With my three metres of organic cotton and a design block bundled into a bag, we travelled on a packed bus to the village of Bagru, 32 kilometres away. Bagru is famously known for block printers. Nitin and I walked through dirt side roads amongst the stray cows and pigs to a building which we accessed across an open courtyard. Lengths of blue indigo dyed fabric lay stretched out on the ground, drying in the warm sun. We were met by the owner who took us to a long building. I held my breath; the pungent smell of natural dyes filled the air. Inside were half a dozen men standing in front of long tables. they were printing designs using hand carved wooden blocks. I was impressed how quick they worked and how acurate their designs were spaced and overlaid. The fabric was cut into 6m lengths: the exact size for an indian sari. Some designs were having borders printed. In Bagru, printing skills are passed down through generations. Here everyone seems to be in the printing business. It is a place where creative magic is happening on every street corner. We are guided to their showroom where we sit on the floor and negotiate a price for them to print my three metres. I have to understand, it is a small piece for them so I agree to buy a sari from their collection. We leave the fabric for them to pre-wash and print, it should be ready in a week.
The fabric came back from Bagru and it was a darker colour. This was because they had to wash it in a chemical wash. I was told, this part of the process unfortunately was needed prior to printing. I later found out this did not have to be the case, and later found a printer who would wash without using chemicals. My not so organic fabric is now back in the workroom and a lovely lady is cutting and sewing it into a pair of trousers for Megan. The thought of a pair of trousers hanging on a rail in London’s Oxford Street, marked down as a cheap throwaway item is soul destroying. When did we stop valuing our clothes? Megan followed this story and will never throw these away after only a few months of wear. This lead me to thinking. Our mindsets really do need to change. How do we get people to change the way they value their clothes and to start appreciating the work that goes into them? When we pay little attention to the story behind our clothing then we devalue the lives of the people producing them.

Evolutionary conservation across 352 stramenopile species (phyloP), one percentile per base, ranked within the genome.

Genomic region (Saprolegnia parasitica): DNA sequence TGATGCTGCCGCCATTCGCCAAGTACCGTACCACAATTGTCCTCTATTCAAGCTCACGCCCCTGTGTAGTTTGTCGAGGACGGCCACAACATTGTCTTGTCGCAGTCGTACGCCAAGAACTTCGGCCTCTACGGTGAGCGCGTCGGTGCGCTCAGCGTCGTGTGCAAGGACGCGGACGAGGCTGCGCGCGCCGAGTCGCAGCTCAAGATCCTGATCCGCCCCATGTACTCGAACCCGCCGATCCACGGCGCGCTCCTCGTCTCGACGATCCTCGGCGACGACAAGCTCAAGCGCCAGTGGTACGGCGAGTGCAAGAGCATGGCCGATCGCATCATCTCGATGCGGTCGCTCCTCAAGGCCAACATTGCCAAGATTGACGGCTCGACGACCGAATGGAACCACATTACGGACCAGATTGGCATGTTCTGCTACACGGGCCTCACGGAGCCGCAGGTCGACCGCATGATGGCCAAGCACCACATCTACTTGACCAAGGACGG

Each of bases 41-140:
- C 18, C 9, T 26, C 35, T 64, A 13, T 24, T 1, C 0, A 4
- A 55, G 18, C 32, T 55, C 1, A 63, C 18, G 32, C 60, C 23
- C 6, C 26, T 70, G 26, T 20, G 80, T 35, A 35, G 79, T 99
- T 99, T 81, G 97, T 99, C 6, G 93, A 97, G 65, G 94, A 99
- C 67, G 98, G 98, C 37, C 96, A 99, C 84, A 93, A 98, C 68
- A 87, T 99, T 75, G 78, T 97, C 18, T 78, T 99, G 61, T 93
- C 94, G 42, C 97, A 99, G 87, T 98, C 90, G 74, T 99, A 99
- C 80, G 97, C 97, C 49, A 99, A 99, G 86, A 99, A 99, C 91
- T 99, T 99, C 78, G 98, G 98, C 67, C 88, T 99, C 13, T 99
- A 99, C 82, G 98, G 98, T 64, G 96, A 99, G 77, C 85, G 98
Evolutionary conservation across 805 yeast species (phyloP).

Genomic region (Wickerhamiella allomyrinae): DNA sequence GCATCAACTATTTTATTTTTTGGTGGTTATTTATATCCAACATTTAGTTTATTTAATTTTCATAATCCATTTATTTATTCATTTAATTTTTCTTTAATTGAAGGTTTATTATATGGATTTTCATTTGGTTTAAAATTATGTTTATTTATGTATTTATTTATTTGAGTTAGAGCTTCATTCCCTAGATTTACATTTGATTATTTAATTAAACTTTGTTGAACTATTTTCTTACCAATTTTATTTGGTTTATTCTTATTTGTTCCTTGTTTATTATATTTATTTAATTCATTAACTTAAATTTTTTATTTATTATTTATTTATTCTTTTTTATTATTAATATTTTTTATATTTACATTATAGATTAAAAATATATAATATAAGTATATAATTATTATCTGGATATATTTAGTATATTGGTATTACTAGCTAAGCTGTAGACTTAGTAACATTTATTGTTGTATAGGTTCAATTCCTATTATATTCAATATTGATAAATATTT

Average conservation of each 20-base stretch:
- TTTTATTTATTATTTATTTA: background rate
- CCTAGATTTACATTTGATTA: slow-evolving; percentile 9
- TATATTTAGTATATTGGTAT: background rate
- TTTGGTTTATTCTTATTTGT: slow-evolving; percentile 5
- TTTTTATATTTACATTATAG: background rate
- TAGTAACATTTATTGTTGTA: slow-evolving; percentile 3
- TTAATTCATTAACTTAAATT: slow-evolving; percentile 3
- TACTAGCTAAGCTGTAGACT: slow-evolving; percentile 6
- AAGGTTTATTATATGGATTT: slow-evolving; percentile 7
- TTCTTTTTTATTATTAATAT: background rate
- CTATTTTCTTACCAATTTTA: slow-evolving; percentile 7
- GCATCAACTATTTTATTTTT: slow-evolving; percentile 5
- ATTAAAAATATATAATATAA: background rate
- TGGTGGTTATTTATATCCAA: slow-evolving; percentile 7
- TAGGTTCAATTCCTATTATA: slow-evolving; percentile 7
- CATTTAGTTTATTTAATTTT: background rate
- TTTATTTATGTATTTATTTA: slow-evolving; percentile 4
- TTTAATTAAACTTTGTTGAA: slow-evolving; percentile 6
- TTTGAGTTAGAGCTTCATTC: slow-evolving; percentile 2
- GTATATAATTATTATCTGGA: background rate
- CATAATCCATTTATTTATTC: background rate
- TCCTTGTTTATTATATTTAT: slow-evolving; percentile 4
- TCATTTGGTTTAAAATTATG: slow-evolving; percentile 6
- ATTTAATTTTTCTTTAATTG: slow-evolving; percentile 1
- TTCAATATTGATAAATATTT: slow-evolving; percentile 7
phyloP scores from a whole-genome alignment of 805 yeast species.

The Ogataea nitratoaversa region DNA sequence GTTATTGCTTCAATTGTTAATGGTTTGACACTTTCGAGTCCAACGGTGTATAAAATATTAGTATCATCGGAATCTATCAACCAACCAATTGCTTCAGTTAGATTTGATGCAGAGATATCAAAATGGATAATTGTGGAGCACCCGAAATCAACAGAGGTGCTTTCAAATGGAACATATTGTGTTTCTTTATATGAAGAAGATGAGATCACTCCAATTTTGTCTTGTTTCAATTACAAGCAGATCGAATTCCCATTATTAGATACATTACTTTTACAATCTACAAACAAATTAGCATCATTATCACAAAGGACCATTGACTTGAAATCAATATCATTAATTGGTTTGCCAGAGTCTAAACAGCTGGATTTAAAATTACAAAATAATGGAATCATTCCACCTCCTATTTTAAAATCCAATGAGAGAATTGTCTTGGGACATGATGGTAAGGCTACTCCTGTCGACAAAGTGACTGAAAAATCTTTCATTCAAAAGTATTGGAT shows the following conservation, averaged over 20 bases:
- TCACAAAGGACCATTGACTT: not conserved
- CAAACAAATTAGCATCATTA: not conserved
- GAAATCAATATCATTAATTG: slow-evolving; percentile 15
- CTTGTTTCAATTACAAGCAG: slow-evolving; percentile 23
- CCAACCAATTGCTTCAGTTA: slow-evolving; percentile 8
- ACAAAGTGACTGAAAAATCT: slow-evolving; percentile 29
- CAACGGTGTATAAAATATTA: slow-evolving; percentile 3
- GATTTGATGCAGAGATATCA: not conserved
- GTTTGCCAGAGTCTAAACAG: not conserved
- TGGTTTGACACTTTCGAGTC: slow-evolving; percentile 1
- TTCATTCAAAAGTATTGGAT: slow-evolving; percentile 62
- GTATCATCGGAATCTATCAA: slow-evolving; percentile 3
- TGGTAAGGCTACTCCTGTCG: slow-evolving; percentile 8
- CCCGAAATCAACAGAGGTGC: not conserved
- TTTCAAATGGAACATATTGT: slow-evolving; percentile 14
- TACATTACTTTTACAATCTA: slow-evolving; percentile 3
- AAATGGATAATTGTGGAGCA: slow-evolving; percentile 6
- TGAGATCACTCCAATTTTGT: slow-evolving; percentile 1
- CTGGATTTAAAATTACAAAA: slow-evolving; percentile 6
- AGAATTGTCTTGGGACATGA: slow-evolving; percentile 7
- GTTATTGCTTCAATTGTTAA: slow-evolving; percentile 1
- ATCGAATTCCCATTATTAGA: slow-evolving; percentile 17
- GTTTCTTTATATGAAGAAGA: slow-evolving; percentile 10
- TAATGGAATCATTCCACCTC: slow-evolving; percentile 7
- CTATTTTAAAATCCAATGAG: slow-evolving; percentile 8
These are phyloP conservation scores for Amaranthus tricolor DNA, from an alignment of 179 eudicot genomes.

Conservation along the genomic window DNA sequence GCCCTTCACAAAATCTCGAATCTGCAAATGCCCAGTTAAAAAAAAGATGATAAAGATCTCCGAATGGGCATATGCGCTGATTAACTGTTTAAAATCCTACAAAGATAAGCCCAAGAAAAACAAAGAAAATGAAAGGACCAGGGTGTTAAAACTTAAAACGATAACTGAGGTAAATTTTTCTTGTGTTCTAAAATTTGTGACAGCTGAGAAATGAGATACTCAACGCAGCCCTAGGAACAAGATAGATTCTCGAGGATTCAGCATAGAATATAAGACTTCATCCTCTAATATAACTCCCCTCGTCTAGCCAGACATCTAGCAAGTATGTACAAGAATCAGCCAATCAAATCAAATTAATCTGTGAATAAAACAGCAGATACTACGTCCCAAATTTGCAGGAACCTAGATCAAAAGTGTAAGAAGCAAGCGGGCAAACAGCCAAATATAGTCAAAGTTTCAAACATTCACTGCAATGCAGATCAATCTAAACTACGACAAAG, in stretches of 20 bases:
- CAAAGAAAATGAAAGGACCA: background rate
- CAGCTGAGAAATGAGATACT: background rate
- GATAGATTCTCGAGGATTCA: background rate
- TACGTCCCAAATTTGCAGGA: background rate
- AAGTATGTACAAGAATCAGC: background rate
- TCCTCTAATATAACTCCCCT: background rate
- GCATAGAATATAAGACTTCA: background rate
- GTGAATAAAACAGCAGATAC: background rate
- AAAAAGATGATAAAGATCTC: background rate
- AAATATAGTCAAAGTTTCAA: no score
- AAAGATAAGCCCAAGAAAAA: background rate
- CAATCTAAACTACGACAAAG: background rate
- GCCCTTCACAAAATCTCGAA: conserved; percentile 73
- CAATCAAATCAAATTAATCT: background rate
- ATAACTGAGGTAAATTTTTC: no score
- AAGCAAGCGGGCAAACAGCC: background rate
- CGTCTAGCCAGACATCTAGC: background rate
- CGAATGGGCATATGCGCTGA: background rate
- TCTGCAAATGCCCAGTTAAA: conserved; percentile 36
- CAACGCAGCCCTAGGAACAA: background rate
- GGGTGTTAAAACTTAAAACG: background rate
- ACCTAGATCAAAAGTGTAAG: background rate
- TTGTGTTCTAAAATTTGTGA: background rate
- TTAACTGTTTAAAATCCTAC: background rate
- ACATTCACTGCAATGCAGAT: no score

If you want to value your clothes, it is necessary to understand the impact of what this necessity, to purchase so many items, is having on a global scale. The fast fashion industry has developed because of market demand. We are on a treadmill and we need to get off it. The deadline is before we completely trash the earth. Leading fashion brands are aware of the problem and want to be seen as addressing the problem. Personally, I believe it will be our actions that fulfill the changes.
The label says 50% off. You flick through the rails, convincing yourself the pair of trousers clinging on to a hanger is a great bargain. 15 Euros, there is no point in even trying them on. At home, the reflection in the mirror portrays ‘I slept in my clothes look’ you roll them up and put them in the cupboard where you keep your other bargains.